Ramirez-Reyes, C., M. Nazeri, G. Street, D. Todd Jones-Farrand, F.J. Vilella, and K.O. Evans. 2021. Embracing ensemble species distribution models to inform at-risk species status assessments. Journal of Fish and Wildlife Management 12(1):98-111.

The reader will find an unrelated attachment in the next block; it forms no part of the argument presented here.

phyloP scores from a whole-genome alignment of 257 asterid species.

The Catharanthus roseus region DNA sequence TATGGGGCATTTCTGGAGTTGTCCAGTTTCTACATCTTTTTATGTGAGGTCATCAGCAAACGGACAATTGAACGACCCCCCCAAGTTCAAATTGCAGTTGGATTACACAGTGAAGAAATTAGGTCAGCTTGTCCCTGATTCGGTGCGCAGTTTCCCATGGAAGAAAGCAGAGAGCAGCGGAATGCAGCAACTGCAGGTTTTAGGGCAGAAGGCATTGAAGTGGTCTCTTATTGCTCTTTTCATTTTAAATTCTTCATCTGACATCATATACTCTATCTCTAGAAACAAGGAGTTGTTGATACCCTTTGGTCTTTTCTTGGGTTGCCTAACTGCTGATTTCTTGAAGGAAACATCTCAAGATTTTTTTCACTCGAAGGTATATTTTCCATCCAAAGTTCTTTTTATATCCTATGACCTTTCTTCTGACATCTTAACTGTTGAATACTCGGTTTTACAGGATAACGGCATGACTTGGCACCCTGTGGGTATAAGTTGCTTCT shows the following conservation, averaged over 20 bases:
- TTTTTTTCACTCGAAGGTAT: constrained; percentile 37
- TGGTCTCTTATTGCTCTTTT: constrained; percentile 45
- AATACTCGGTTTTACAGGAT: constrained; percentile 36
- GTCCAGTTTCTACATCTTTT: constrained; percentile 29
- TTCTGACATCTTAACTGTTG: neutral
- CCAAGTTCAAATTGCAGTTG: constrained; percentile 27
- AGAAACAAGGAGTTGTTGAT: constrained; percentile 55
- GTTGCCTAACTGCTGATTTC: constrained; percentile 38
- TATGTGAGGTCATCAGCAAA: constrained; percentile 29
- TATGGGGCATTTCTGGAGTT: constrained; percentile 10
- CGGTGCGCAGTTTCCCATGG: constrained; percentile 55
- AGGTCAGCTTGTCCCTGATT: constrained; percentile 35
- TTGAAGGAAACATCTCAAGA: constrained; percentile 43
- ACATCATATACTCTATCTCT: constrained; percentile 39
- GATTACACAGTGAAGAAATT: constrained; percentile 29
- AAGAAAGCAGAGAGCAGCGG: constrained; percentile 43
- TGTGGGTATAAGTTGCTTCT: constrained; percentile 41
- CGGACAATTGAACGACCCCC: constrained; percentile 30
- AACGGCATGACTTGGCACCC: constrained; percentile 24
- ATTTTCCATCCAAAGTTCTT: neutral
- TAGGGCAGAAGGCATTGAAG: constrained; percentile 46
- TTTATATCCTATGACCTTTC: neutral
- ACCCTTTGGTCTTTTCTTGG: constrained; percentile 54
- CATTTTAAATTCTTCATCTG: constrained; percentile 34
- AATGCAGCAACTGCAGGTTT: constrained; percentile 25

Effective conservation planning requires reliable information on the geographic distribution of species, which is often incomplete due to limited availability of presence data. Species distribution models (SDMs) and associated tools have proliferated in the past decades and have proven valuable in evaluating suitability of habitat for species. However, practitioners have yet to fully adopt the potential of SDMs to inform surveys and other conservation efforts for information-limited species. Instead, most efforts rely on expert knowledge and other traditional methods to locate extant populations. In particular, the Species Status Assessment (SSA) framework of the United States Fish and Wildlife Service would benefit from incorporating SDM approaches to facilitate conservation decisions. Here, we describe an SDM approach for at-risk species that would benefit SSAs and similar species conservation efforts. We applied four modeling techniques (generalized additive, maximum entropy, generalized boosted, and weighted ensemble) to recent monitoring data for three at-risk species proposed for listing under the U.S. Endangered Species Act (Papaipema eryngii, Scutellaria ocmulgee, Balduina atropurpurea) in the Southeastern U.S. The ensemble models reduced uncertainty caused by differences among modeling techniques and improved the predictive accuracy of fitted models. Incorporating an ensemble modeling approach into the SSA framework would benefit monitoring efforts and provide more robust status assessments for at-risk species. We emphasize the importance of producing SDM in close collaboration among the stakeholders involved in use of model outputs.